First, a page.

This documentation is not for the latest stable Salvus version.
# This notebook will use this variable to determine which # remote site to run on. import os SALVUS_FLOW_SITE_NAME = os.environ.get("SITE_NAME", "local") PROJECT_DIR = "project"
import pathlib import numpy as np import salvus.namespace as sn
d = sn.domain.dim2.BoxDomain(x0=0.0, x1=2000.0, y0=0.0, y1=1000.0)
Project.from_domain()constructor as show below. This function takes a path (which must not yet exist), and a domain object such as the one we just constructed.
# Uncomment the following line to delete a # potentially existing project for a fresh start # !rm -rf proj if pathlib.Path(PROJECT_DIR).exists(): print("Opening existing project.") p = sn.Project(path=PROJECT_DIR) else: print("Creating new project.") p = sn.Project.from_domain(path=PROJECT_DIR, domain=d)
Creating new project.
proj. This is where all the relevant information relating to your project will be stored. Just so we can get a hang of the basic structure of a project, let's open up the folder in our file browser. Most operating systems will understand the command below, and will open the project folder in another window. Just uncomment the line for your operating system.
# On Mac OSX # !open proj # On Linux: # !xdg-open proj
reference_data.h5in the current directory.
SEGYdescribe their data with associated headers. We'll see how to add these types of data in a later tutorial, but in this case we are just reading in raw waveform traces with little to no meta information. Because of this we'll need to assist Salvus a little and tell the project to what events this raw data refers to. This information is passed in the form of an
EventCollectionobject which, at is most basic, is a data structure which relates lists of source definitions to lists of receiver definitions. These definitions can be in the form of pressure injections, force vectors, or GCMT moment tensors for sources, as well as pressure, velocity, or strain (etc.) sensors for receivers. In the coordinate system of the reference dataset which we'll add, we've placed a single vector source at the location . This source can be defined with the help of the
simple_confighelper as in the cell below.
srcs = sn.simple_config.source.cartesian.VectorPoint2D( x=1000.0, y=500.0, fx=0.0, fy=-1.0 )
simple_confighelper allows us to define the set in one go.
recs = sn.simple_config.receiver.cartesian.collections.ArrayPoint2D( y=800.0, x=np.linspace(1010.0, 1410.0, 5), fields=["displacement"] )
p += sn.EventCollection.from_sources(sources=[srcs], receivers=recs)
EventCollection, along with several other relevant objects, can be added to a project by simply using the
+=operator. Once the object is succesfully added to the project it is then "serialized", or saved, within the project directory structure. The power and usefulness of this concept will become apparent in a later tutorial -- for now all you need to know is that the event collection is now officially a part of our project!
"event_xxxx", which correspond to the order in which they were added. Below we add the reference data to our project with the tag
"reference", and associate it with the event we just created, or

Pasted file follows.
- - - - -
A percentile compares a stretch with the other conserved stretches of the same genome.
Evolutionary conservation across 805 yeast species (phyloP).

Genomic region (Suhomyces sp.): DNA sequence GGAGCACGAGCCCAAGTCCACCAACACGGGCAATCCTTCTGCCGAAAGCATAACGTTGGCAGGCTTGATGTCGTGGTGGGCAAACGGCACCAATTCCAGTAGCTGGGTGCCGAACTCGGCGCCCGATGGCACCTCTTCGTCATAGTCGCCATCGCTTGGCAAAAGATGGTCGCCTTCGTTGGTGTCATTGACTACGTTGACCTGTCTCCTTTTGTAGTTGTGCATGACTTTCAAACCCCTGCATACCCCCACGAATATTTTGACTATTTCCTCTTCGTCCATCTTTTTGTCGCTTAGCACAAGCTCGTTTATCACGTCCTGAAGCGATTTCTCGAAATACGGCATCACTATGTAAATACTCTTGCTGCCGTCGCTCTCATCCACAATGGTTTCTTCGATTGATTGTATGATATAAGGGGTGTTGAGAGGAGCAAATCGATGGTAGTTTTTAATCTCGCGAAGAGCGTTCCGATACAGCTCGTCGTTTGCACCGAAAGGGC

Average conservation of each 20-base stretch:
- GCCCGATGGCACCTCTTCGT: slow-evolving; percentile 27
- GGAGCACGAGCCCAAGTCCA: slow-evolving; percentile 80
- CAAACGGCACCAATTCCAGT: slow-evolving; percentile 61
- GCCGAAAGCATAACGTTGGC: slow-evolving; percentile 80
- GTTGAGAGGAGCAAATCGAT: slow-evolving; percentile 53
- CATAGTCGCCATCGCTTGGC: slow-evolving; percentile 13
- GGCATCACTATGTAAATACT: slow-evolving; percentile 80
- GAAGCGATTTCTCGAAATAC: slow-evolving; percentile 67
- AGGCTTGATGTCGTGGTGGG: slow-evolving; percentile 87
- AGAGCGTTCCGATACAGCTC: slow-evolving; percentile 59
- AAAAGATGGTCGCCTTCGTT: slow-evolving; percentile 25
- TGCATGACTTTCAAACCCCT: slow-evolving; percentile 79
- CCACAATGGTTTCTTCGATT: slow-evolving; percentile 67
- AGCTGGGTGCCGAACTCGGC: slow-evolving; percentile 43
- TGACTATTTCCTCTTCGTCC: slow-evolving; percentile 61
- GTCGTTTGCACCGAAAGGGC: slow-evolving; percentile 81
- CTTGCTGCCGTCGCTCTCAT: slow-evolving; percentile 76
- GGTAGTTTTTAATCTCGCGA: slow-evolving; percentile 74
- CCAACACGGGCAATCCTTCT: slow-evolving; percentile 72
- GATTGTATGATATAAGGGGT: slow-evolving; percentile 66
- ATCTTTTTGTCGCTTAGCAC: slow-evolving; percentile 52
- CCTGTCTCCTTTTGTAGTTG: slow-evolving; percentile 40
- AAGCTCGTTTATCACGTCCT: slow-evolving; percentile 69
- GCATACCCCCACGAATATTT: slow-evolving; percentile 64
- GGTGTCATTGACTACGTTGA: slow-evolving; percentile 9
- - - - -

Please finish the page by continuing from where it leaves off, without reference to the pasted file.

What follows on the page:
p.waveforms.add_external( data_name="reference", event="event_0000", data_filename="./reference_data.h5", )
.plot()below to see how the different options look.
p.waveforms.get(data_name="EXTERNAL_DATA:reference", events=["event_0000"])[ 0 ].plot(component="X", receiver_field="displacement")
bm = sn.model.background.homogeneous.IsotropicElastic( rho=2200.0, vp=3000.0, vs=1847.5 ) mc = sn.ModelConfiguration(background_model=bm, volume_models=None)
EventConfiguration. Here, at a bare minimum, we need to specify what type of source wavelet we would like to model, as well provide some basic information about the temporal extent of our upcoming simulations. The reference data were computed with using a Ricker wavelet with a center frequency of and, looking at the traces plotted above, we can see that the data runs for a bit more than 0.5 seconds. These parameters are now used to define our
ec = sn.EventConfiguration( wavelet=sn.simple_config.stf.Ricker(center_frequency=15.0), waveform_simulation_configuration=sn.WaveformSimulationConfiguration( end_time_in_seconds=0.6 ), )
SimulationConfigurationis a unique identifier that brings together the model, the source wavelet parameterization, and a proxy of the resolution of the simulation together. If you recall from the theoretical presentations earlier today, we are often satisfied with a simulation mesh comprised of 1 4th order spectral-element per simulated wavelength. The question then remains: given a broadband source wavelet, which frequency do we want to mesh for? The wavelet plot above gives us a clue: the vast majority of the energy in the current wavelet is contained at frequencies below . For our first attempt at matching the analytic solution then, we'll require that our mesh be generated using one element per wavelength at a frequency of . As you are probably becoming familiar with by now, we can add the relevant
SimulationConfigurationto our project as below.
p += sn.SimulationConfiguration( name="simulation_1", max_frequency_in_hertz=30.0, elements_per_wavelength=1.0, model_configuration=mc, event_configuration=ec, )
event = sn.EventCollection.from_sources(sources=[srcs], receivers=None)
w = p.simulations.get_input_files("simulation_1", events=event)
[2021-05-27 17:26:15,608] INFO: Creating mesh. Hang on.
SimulationConfigurationdirectly in the notebook, as below. This function takes a list of events as well, for the purpose of overplotting sources and receivers on the resultant domain. Let's have a look.
<salvus.flow.simple_config.simulation.Waveform object at 0x7f2747a3e450>
p.viz.nb.simulation_setup( simulation_configuration="simulation_1", events=["event_0000"] )